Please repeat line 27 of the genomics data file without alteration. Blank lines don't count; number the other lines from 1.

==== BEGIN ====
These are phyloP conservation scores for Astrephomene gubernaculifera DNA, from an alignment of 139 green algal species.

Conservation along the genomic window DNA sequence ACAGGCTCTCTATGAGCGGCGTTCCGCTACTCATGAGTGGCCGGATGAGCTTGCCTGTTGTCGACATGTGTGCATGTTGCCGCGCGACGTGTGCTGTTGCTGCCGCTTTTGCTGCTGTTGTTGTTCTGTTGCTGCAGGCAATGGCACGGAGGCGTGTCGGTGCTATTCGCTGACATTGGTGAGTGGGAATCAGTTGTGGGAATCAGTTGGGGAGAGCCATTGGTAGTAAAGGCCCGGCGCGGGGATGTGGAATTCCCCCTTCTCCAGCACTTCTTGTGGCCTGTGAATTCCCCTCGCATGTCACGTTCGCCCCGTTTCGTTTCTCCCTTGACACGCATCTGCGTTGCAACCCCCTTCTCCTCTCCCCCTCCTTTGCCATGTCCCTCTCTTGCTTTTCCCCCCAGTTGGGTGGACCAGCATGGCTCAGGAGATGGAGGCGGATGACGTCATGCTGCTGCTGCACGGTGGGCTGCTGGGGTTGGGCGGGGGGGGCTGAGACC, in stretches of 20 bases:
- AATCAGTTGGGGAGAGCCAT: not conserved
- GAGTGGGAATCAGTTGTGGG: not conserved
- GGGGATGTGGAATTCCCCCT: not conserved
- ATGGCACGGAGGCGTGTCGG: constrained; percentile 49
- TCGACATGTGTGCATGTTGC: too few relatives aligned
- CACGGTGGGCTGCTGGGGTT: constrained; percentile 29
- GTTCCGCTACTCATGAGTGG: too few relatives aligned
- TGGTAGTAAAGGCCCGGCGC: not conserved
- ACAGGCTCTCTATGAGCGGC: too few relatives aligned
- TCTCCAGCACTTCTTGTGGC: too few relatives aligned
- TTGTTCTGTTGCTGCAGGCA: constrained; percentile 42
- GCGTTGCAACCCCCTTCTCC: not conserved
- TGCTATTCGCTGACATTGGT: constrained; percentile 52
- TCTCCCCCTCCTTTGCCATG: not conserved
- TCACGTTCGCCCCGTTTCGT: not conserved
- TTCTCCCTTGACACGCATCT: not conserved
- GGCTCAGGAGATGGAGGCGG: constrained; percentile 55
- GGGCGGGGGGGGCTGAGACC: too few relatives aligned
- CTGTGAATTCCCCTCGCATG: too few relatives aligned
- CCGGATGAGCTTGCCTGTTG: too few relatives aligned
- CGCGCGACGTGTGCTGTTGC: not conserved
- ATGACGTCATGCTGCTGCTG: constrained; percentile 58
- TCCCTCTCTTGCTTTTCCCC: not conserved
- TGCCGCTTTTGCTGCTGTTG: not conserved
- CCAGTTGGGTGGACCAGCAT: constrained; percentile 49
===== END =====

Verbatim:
- CCAGTTGGGTGGACCAGCAT: constrained; percentile 49